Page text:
Diamonds in the Shadowlands

Spring Training | As a new baseball season begins, a personal reflection of the past 50

Issue: "O Jerusalem," April 10, 2010

C.S. Lewis, as many WORLD readers know, called this world "the Shadowlands." In a parallel way, Hasidic rabbis referred to heaven as "the true world." We know we see through a glass darkly, with God graciously giving us glimpses of heaven through occasional aspects of our lives. The danger is that we turn glimpses into objects of worship, mistaking the shadows for the true world.

On June 26, 1975, after the worst years of my life, as Christ was slowly dragging me to Himself, I walked 12 miles from an apartment west of Boston to the spot in the city where I had always felt happy. I sat in the Fenway Park stands for the game that evening between the Red Sox and the Yankees. Watching Luis Tiant's winning pitching, his body twisting with every fastball and curve, I felt hopeful.

After the game I took the subway/trolley as far as I could and then walked the remaining miles to that apartment, singing under the stars. It turned out that true love was around the corner: A year and a day after that game, Susan and I were married, and both of us professed faith in Christ about four months after that. But for 18 years now I've written occasionally in WORLD about baseball, and the question still hangs: Do sports and sports fandom turn us toward God (see books like Sermon on the Mound) or away from Him?

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I'm asking these questions anew because 2010 is a golden anniversary for me. In 1960, as a child in Boston, I became a Red Sox fan, and 50 years later remain one. Many WORLD readers are long-term fans (the word derives from "fanatic") for their favorite teams. Is such a bond spiritually helpful or harmful? And there's also the curious question of why these bonds develop.

I'd like to say that, for me, aesthetic reasons are paramount. Soccer aficionados have reason to call their pastime "the beautiful game," but baseball has its own loveliness. White ball, green grass, blue sky. The thwack or ping of bat on ball. The geometry of the race to first base. The soaring of fly balls descending into gloves sprinted to the right spot. The individualistic staredowns between pitcher and batter. The crowd sounds that arise without electronic stimulation at late-inning moments of maximum confrontation.

Or I could emphasize the memories many readers and I have of particular moments and particular locations: I've watched games at 41-plus major league and spring training ballparks, and if I close my eyes I can remember the look of almost all of them. Venerable Fenway Park and Wrigley Field, of course, but also the old and new parks of the Orioles, the Yankees, and the Mets. I can mentally contrast the thankfully demolished modernist multisport monstrosities in cities from Philadelphia and Atlanta westward with beautifully quirky postmodernist parks in Baltimore, Cleveland, Arlington, Denver, Seattle, Phoenix . . .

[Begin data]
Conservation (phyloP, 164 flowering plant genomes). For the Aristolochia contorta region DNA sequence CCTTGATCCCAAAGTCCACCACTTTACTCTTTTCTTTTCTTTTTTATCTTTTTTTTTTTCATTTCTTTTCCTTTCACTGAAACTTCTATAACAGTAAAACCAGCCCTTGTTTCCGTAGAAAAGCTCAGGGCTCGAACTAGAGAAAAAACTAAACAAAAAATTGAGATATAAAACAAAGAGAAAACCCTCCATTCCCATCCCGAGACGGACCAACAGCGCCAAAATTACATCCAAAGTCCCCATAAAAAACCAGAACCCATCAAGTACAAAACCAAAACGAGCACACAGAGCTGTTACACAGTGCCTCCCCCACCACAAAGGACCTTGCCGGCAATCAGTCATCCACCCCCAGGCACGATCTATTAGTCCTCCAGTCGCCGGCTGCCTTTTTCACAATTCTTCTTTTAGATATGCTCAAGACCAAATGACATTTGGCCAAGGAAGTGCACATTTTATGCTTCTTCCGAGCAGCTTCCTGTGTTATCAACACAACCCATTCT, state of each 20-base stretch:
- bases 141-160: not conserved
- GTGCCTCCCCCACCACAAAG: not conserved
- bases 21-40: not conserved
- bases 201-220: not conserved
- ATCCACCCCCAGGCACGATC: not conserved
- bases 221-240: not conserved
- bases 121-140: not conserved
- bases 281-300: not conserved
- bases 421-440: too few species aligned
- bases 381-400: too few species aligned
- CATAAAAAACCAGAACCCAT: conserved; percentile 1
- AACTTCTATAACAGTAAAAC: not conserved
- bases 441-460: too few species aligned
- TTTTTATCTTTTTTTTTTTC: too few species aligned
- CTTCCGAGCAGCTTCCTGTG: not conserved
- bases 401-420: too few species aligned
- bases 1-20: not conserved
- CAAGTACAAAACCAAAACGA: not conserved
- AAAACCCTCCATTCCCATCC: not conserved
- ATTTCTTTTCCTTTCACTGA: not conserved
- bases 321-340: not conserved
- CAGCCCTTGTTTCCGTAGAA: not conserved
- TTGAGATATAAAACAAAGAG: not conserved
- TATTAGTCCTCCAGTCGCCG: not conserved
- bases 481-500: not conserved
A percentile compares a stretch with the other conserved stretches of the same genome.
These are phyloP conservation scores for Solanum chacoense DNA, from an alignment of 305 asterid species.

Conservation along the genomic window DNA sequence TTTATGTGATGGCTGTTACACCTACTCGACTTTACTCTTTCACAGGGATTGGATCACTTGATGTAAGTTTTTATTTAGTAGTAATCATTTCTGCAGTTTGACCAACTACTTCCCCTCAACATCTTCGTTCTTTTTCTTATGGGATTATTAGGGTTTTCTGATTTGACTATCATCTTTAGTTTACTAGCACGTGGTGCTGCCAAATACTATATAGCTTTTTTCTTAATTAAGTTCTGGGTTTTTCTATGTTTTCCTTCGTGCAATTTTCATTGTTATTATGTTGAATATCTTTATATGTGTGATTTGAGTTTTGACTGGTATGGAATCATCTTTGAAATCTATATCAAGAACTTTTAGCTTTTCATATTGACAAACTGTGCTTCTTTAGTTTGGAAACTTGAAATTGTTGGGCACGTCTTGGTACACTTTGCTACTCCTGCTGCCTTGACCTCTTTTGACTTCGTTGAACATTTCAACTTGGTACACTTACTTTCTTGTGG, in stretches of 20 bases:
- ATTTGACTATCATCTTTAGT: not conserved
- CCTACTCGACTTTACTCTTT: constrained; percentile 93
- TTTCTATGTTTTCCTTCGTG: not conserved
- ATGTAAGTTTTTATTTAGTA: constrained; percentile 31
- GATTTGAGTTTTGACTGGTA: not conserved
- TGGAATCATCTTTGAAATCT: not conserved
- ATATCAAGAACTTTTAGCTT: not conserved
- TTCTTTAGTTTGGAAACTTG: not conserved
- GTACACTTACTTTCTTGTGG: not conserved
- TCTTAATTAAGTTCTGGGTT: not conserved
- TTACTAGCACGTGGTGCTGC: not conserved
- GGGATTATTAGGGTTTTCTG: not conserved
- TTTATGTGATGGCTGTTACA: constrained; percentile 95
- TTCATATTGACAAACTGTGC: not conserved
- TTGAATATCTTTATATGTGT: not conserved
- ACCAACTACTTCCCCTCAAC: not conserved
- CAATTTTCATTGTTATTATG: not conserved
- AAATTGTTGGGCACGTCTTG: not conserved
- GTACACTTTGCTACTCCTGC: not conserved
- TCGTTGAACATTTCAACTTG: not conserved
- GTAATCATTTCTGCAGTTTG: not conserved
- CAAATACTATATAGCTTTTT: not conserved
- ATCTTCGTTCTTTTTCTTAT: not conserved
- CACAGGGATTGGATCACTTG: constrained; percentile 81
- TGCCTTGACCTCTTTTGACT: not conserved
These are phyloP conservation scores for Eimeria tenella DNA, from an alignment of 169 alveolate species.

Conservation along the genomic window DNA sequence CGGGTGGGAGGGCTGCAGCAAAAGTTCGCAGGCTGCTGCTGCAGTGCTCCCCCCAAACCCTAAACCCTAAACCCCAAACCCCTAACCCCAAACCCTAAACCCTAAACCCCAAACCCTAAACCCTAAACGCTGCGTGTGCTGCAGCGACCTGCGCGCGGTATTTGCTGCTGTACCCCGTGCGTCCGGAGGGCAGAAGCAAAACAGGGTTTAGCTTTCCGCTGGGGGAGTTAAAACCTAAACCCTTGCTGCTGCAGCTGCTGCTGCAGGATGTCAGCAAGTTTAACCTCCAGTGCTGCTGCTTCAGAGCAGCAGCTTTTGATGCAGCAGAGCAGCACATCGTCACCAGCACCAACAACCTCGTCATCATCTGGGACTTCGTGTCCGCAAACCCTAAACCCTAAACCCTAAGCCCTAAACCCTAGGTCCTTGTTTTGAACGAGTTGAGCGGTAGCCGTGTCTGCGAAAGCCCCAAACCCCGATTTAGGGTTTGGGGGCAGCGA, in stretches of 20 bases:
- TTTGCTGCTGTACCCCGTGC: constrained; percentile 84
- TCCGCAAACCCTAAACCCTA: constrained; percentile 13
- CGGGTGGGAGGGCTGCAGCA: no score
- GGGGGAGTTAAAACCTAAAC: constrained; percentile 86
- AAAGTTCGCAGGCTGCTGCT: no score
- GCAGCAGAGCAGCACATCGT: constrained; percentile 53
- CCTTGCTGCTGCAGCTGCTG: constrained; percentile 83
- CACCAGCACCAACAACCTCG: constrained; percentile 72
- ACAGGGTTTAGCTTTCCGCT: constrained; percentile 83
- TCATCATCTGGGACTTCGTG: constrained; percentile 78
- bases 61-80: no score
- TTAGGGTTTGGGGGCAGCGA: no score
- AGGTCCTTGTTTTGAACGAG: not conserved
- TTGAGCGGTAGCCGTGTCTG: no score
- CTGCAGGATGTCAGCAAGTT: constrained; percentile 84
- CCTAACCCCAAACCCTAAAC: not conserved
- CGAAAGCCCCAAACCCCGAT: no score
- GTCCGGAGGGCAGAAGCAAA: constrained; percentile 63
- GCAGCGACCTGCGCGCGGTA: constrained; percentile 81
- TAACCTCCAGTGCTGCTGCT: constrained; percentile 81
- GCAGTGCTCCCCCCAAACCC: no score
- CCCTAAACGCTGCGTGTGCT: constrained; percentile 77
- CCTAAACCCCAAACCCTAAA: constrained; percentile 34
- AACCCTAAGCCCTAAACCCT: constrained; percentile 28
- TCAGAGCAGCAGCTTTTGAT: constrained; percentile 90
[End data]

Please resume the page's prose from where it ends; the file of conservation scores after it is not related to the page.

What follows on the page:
But let's face it: Fans are needy, because all of us are needy. "Physician, heal thyself," the saying goes, and a parallel one is, "Journalist, reveal thyself." Aesthetics and memories both work wonders, but the main reason I became a fan was . . . my neediness. And if I don't admit my neediness, what chance is there that you, dear reader, might-whatever you're a fan of-admit yours?

In 1960, the year I became a 10-year-old baseball fan, my mother went to work as a secretary at a tannery in Peabody, Mass. The smell was bad but her sense of defeat was worse: Her sisters had married rich businessmen and she, who had snagged the smart husband, a teacher, took dictation. I became a latchkey kid, comforting myself with after-school snacks of Fig Newtons and Nestlé's Quik with a bit of milk: I was, in essence, mainlining chocolate syrup.

As the new fat kid on the block, lonely and bored during the summer, I discovered on the radio and sometimes on television the voice of Red Sox announcer Curt Gowdy rhythmically describing the exploits of players from mysterious places like Yazoo City, Miss., and Ponca City, Okla. I used $10 of the $11 that comprised my life's savings to buy a transistor radio at Radio Shack that I could listen to every evening and put next to my pillow when it was time to go to sleep.

The Red Sox finished next to last that year, but I was loyal to them and even made my way to an afternoon game in September. It was dark walking in under the Fenway stands and then through a tunnel to my seat, but suddenly came a blaze of light over-I was a city kid-the largest and greenest patch of green I had ever seen. Later, when reading 17th-century poet Andrew Marvell, I ran across his lapidary line about "a green thought in a green shade." That was Fenway Park for me. Was there something like that for you?


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